Pilot Research Projects

The Global Health Policy Programme (GHPP) at Green Templeton College (GTC) encourages and supports researchers, especially doctoral students and junior researchers to undertake pilot research projects in the area of global health policy.

To this end, in April 2014, the GHPP invited applications for small pilot/seed grants which fall within the broad remit of GHPP.

There were two projects supported in this way which presented their research findings at a GHPP seminar in June 2016 entitled India: Maternal and Child Health and NCDs, and Mental Health.

Prayas: Position of mental health on the Indian health agenda: A comparative study

In India, mental illness is estimated to affect 65-70 million people and this figure is projected to rise to 80 million people by 2015. Furthermore, it was reported that the treatment gap for mental disorders could be as high as 80%.

A new Mental Health Care Bill was passed in 2013 by India’s cabinet to replace the existing Mental Health Act of 1987, to reset the mental health agenda in India with a critical focus on human rights issues.

One of the reasons for the failure of existing national and district mental health programmes has been attributed to lack of baseline indicators for monitoring and evaluation. Systematically gathered country-level data would serve to highlight the gap and inconsistencies in the mental healthcare systems in lower middle income countries and inform future mental health policies and programmes.

The purpose of this research (Prayas, which is a Sanskrit word for endeavour) is to investigate the current state of mental health care provision in two Indian states, Tamil Nadu and Bihar.

This research involves both quantitative and qualitative parts. The quantitative part uses the WHO-AIMS instrument (a contextually validated questionnaire developed by the World Health Organisation) that has been used successfully in several countries to develop evidence-based mental health policy with transparent baseline data, while providing a benchmark to monitor progress against appropriate indicators. The qualitative part involves focus group discussions (FGDs) and interviews with key stakeholders including policy makers, participants and staff of patient self-help groups (NGOs), and health care professionals. The qualitative aspect will explore socio-economic, cultural and political factors that influence the awareness of illness, availability of services, access to care and trajectory of illness.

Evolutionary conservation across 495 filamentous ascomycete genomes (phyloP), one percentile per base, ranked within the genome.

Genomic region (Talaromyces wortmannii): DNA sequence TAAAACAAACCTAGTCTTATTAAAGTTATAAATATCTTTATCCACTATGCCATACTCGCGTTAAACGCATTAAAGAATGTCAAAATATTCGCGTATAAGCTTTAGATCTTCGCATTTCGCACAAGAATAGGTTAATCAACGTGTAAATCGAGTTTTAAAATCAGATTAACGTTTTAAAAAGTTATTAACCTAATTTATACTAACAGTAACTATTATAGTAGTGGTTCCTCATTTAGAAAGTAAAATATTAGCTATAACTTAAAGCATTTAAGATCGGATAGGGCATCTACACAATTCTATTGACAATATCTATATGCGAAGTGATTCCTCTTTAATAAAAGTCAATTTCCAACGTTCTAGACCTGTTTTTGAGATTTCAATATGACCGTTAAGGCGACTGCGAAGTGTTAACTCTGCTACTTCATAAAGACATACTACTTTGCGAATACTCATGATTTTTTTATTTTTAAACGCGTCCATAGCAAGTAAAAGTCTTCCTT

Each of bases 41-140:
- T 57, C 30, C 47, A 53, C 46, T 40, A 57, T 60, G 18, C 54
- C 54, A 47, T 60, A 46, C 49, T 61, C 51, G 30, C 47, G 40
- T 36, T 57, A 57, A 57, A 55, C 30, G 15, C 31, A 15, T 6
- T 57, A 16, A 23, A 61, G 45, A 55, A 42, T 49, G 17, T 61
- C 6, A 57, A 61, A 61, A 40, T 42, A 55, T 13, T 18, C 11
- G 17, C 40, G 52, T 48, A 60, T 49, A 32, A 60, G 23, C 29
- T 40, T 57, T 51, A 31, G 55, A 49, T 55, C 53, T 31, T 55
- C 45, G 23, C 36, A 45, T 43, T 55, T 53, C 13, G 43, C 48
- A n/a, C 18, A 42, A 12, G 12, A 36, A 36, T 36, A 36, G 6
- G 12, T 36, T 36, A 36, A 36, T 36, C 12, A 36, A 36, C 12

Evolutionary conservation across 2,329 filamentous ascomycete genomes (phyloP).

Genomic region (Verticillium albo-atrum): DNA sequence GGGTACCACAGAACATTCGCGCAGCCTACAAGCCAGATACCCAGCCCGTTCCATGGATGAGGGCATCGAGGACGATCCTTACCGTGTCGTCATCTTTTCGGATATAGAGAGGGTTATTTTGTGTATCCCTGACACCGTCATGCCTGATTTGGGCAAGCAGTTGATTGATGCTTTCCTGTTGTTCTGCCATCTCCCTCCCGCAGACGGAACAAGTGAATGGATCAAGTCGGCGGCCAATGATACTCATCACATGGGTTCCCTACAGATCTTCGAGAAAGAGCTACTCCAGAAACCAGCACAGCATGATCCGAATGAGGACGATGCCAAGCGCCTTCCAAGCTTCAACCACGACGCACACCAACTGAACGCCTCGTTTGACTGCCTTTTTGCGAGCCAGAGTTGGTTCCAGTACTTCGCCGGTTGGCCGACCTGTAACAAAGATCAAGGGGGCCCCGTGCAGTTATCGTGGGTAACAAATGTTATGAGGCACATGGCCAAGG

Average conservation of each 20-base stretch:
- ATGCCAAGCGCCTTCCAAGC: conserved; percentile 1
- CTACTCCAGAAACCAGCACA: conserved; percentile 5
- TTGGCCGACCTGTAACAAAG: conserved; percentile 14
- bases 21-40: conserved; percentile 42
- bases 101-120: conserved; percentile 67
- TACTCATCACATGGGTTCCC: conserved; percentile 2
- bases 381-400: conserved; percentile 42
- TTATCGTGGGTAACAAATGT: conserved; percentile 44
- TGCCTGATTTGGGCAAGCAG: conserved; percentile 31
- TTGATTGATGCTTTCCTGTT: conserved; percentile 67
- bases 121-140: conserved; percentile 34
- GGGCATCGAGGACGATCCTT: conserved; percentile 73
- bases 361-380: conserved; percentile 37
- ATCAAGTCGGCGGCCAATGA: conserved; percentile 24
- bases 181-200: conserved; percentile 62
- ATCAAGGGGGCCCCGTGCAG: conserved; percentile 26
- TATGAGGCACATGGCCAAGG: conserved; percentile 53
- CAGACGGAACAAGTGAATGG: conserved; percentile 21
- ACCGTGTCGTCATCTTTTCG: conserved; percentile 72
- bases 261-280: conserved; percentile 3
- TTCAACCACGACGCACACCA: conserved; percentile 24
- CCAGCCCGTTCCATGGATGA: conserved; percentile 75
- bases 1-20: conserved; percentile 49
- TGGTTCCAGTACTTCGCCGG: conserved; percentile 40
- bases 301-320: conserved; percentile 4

Towards a continuum of healthcare interventions: integrating non-communicable disease prevention into maternal and neonatal care

Globally, over 250 million slum dwellers suffer from non-communicable diseases (NCDs). As most slums are unofficial, there is often no clear healthcare policy narrative that addresses the specific challenges NCDs pose to these communities. Furthermore, the debilitating effect of NCDs is magnified by poverty, the lingering presence of infectious diseases and lack of basic medical services. Pregnant women are the only social group that consistently benefits from medical care.

This study will synthesise evidence on the integration of NCD prevention and early diagnostic practices into existing maternal and newborn health (MNH) programmes, as a strategy to counteract the predicted 53% increase of NCD deaths by 2030. Moreover, the research team will collect data in the slums of Mumbai, evaluating population awareness to NCD risk, access to general and maternal healthcare, socio-economic circumstances, behavioural and nutritional patterns.

This multi-dimensional data will be used to identify best practice schemes, performing cost-effectiveness analysis; pinpoint stakeholders in a hybrid model and verify feasibility of any proposed integrated schemes to Mumbai. The acquired contextualised analysis will be disseminated to policy makers through a research publication.